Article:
While writing an abstract  the   following points should be  kept  in mind

- Write in fluent, easy-to-read prose and strive for simplicity and general understandability.

        – Be exact,   concise, and unambiguous. Avoid general statements where you can be specific

        -  Condense  but, as  a   general  rule,   do not personally  interpret  the  author’s  remarks.

        – Be consistent  in tone  and emphasis  while the document  is  being abstracted.

        – Use  short   sentences, but   with  some  variety in length and  structure to avoid monotony.

       – Use complete sentences and constructions.

       - Place   general statements, where   needed, toward the end of the abstract.

        -Use active-voice verbs instead of passive ones. “A exceeds B” makes a better reading than “B is exceeded by A”.

       – The noun form of verbs makes dull  rending. “Separating butadiene from butanes” reads better in an abstract than “the separation of butadiene  from butanes”.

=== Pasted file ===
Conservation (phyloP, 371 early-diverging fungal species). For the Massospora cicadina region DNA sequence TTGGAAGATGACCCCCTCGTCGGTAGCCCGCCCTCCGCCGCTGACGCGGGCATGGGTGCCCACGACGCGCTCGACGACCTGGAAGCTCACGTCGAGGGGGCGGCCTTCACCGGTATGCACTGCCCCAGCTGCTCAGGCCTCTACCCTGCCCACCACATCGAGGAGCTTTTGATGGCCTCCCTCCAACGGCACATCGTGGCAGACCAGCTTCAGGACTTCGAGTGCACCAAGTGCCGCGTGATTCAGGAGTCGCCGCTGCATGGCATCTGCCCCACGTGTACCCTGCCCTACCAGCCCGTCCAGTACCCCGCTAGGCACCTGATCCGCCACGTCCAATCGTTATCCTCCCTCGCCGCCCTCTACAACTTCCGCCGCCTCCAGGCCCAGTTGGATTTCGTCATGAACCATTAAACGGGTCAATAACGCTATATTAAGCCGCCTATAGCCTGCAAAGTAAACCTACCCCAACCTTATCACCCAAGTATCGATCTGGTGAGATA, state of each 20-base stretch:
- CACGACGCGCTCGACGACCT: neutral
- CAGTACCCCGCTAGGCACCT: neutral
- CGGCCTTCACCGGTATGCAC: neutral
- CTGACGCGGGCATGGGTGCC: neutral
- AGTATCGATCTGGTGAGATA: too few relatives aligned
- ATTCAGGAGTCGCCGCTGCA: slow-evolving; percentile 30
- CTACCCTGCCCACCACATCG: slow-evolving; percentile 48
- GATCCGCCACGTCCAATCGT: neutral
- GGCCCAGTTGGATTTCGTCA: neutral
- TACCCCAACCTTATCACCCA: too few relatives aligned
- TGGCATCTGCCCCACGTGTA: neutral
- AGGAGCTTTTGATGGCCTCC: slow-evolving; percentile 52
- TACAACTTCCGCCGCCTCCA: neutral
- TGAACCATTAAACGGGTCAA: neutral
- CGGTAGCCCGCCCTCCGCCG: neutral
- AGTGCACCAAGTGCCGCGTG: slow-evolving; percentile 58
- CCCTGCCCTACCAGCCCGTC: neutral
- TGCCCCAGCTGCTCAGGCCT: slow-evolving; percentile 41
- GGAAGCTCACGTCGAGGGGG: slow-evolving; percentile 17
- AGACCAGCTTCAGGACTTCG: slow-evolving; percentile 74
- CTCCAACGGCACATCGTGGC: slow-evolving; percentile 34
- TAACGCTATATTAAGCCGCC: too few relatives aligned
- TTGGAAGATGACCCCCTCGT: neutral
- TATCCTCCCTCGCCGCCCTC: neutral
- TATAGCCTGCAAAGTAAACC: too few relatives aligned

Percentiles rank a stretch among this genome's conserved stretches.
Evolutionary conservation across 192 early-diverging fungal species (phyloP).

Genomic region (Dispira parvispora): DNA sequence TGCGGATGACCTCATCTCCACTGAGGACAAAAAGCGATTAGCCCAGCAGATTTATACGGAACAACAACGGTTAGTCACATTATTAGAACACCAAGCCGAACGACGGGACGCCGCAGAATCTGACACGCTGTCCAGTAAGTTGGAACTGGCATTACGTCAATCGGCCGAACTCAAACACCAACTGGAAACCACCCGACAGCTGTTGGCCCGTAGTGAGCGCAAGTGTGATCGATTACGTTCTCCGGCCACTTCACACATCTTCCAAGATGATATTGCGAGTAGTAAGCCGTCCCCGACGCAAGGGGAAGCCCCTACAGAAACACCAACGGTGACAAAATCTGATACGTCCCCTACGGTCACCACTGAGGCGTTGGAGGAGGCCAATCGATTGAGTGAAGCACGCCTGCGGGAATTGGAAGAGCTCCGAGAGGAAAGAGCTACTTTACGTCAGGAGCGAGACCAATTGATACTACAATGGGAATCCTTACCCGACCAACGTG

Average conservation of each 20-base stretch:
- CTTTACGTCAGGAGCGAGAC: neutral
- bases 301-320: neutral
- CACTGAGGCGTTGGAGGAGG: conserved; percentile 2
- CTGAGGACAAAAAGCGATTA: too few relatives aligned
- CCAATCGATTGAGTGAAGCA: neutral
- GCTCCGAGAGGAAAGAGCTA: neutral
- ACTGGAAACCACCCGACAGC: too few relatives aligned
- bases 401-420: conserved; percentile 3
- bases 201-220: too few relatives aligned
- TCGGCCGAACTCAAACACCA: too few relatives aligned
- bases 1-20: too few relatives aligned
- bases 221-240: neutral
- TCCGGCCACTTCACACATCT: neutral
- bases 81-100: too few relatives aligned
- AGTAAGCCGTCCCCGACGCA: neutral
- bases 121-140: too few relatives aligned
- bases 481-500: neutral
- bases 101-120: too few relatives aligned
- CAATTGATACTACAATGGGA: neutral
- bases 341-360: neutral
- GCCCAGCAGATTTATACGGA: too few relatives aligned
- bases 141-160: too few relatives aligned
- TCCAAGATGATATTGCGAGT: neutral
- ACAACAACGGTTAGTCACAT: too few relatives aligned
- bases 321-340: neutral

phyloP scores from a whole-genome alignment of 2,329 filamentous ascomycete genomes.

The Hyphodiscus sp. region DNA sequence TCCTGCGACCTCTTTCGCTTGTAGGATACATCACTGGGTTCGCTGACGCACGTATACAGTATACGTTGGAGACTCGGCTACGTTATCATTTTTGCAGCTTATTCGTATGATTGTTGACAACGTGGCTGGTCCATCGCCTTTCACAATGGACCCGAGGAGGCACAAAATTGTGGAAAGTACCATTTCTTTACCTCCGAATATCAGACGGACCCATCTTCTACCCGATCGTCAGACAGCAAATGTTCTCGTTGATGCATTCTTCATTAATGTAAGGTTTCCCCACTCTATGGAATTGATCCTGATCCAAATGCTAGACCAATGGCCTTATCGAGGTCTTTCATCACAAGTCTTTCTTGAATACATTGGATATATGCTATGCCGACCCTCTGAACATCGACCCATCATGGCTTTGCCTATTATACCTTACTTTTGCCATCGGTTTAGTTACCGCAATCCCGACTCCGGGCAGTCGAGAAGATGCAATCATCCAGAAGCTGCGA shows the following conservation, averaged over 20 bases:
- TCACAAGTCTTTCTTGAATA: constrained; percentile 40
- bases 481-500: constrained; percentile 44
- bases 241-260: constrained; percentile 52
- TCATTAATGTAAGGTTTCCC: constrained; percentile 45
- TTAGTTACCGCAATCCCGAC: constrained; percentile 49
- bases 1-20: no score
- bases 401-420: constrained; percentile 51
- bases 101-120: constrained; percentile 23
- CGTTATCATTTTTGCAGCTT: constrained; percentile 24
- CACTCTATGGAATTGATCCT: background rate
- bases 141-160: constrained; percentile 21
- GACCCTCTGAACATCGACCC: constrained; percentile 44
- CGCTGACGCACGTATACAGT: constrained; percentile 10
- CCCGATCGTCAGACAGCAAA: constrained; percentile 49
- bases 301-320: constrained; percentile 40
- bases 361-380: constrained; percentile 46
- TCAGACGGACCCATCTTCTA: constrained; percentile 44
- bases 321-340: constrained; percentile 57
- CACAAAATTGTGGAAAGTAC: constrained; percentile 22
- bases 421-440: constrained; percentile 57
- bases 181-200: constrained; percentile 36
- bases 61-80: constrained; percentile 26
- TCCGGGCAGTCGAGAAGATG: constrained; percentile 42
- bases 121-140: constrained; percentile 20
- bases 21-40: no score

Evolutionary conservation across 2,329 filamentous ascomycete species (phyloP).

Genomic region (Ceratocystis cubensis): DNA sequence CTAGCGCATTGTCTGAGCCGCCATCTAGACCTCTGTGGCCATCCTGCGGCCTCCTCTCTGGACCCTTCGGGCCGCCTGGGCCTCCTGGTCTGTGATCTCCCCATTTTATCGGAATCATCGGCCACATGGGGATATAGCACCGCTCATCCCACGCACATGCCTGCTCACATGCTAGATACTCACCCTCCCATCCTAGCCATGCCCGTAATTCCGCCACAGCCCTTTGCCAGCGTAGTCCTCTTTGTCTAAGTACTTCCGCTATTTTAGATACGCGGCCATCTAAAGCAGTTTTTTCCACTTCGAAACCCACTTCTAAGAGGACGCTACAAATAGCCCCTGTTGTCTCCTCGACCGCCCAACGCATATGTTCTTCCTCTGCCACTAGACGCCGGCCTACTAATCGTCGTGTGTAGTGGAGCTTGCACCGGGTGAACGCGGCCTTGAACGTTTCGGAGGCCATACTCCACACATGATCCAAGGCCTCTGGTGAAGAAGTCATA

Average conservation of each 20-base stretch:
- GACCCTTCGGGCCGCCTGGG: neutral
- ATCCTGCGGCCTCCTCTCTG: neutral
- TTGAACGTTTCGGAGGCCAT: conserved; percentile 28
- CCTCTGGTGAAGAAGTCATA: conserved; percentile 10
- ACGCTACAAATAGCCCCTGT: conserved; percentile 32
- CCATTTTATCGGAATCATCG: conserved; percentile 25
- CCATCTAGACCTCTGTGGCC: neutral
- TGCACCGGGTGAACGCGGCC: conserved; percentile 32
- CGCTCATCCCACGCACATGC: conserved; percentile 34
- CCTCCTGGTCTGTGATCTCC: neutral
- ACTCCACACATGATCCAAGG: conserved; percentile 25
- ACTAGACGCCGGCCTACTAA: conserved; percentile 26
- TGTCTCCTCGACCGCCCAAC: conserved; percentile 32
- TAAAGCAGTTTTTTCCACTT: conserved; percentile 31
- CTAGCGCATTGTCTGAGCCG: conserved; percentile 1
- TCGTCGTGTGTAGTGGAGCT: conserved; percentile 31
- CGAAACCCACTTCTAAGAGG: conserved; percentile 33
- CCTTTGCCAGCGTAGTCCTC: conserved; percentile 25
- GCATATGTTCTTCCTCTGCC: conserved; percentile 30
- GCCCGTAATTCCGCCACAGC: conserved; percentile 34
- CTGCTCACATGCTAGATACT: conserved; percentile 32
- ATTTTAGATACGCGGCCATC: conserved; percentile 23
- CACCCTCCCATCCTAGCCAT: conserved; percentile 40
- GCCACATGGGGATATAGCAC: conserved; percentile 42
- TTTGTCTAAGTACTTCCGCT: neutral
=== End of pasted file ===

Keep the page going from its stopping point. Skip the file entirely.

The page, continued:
-Use the  past tense  to describe  the  specific activities that the author is reporting,  since these  are already in the past. However,  the conclusion that  he  draws from these activities are therefore  prevail  in the  present, accordingly they should be  written  in the  present  tense.

        -Use  short, simple,  concrete,   familiar words.

- Try to avoid trade  jargon and colloquialisms.

- Avoid both  over using and awkward omission of articles.

- Use  well-known abbreviations and symbols   in the field,  e.g.  NaCl  (in Chemistry  ), DNA and RNA (in Biology), TLC  (in Analytical Chemistry) etc.

- When using abbreviations for units in combination with a number,   omit  periods  and  write   the  number as a   numeral,   e.g.  3 ft, 150 yd etc.